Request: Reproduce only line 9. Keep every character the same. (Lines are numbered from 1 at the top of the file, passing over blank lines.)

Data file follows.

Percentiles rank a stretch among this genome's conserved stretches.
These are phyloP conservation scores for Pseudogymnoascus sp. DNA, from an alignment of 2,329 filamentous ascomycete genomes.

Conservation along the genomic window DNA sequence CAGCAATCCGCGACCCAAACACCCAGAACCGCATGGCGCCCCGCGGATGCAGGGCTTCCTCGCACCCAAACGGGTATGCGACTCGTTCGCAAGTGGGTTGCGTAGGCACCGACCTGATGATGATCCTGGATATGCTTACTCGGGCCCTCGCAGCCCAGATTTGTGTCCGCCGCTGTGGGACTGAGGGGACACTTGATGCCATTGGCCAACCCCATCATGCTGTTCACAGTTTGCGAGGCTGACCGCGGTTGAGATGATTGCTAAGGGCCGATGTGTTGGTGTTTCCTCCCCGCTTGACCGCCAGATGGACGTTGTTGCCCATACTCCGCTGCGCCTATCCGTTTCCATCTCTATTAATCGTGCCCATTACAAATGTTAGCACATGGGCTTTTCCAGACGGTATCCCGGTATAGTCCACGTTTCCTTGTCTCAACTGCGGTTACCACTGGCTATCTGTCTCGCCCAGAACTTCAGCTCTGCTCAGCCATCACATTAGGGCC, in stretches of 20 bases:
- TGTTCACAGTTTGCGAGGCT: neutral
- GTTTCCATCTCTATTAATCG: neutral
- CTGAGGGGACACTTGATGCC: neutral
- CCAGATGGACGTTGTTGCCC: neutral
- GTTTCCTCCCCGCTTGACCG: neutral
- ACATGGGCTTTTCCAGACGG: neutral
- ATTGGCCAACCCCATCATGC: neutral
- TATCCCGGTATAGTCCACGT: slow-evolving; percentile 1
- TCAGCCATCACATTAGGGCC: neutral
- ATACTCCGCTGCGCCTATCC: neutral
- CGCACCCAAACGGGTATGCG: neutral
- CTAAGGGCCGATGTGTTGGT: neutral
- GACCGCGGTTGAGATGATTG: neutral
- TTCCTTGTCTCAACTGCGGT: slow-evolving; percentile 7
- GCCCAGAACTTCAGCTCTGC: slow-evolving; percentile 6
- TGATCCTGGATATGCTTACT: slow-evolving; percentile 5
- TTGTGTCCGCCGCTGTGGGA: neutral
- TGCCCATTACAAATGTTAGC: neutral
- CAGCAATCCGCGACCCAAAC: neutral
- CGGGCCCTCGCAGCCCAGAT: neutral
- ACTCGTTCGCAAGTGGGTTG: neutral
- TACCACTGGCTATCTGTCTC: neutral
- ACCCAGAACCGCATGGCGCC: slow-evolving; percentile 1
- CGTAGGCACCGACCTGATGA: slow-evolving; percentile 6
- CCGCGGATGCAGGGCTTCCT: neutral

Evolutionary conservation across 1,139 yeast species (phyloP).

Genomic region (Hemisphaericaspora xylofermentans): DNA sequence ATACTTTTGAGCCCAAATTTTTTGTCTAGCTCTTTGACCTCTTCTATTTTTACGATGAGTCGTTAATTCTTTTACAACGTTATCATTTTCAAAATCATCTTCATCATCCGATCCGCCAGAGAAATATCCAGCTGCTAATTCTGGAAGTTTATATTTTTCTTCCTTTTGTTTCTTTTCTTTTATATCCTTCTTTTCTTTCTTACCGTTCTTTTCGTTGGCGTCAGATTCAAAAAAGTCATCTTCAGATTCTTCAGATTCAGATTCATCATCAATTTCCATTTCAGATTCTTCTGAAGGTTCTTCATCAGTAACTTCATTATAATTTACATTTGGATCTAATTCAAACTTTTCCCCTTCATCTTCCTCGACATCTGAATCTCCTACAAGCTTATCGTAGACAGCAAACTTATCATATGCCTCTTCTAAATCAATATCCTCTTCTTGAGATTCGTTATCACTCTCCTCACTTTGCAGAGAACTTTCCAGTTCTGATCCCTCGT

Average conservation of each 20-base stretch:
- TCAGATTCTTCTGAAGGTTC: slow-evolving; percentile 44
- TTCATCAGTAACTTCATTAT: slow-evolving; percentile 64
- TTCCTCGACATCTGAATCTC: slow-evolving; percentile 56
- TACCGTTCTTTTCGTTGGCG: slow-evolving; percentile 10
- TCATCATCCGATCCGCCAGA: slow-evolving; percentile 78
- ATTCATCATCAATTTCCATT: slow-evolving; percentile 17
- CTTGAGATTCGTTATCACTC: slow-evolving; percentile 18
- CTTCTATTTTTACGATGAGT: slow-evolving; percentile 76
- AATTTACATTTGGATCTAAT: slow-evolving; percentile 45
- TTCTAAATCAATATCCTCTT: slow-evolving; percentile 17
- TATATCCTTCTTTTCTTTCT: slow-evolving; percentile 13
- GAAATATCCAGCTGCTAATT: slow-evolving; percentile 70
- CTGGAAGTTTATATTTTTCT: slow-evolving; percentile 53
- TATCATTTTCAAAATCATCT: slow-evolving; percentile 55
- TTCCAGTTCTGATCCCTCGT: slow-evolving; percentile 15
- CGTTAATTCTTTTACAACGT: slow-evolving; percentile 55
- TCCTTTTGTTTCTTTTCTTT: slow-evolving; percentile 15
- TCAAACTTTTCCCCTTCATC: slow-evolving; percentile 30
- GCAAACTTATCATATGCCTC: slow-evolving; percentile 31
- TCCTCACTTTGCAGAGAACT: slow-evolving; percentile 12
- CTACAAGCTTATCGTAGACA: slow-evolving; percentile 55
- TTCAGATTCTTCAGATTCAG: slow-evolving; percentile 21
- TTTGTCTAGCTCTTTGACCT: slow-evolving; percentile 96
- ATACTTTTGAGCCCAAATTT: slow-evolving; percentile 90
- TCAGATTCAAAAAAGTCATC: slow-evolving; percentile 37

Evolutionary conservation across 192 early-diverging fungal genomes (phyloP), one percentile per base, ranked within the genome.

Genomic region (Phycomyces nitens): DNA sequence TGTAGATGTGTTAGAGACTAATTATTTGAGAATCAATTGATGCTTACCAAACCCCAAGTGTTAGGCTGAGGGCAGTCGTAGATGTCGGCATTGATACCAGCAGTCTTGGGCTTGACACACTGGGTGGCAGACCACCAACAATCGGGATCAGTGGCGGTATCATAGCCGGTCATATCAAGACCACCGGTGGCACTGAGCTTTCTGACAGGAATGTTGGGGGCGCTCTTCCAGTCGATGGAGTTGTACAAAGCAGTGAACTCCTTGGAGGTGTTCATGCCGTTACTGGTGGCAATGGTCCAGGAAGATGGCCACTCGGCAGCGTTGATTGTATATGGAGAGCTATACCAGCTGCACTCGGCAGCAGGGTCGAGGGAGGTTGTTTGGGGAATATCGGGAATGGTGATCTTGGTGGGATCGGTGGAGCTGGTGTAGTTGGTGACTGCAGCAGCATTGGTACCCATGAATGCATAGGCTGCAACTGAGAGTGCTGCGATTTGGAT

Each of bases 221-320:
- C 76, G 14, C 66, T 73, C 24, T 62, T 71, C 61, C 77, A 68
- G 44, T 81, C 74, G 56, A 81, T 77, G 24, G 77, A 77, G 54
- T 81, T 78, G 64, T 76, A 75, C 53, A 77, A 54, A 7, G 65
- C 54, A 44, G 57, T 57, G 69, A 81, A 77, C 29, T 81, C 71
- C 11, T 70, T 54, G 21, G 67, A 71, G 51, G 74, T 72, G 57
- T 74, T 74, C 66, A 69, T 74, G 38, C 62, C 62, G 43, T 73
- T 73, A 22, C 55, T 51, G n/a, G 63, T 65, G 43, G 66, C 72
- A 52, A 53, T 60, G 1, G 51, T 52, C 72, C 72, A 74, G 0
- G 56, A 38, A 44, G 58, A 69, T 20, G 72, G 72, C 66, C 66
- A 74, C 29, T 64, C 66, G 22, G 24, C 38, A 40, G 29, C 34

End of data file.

- ACATGGGCTTTTCCAGACGG: neutral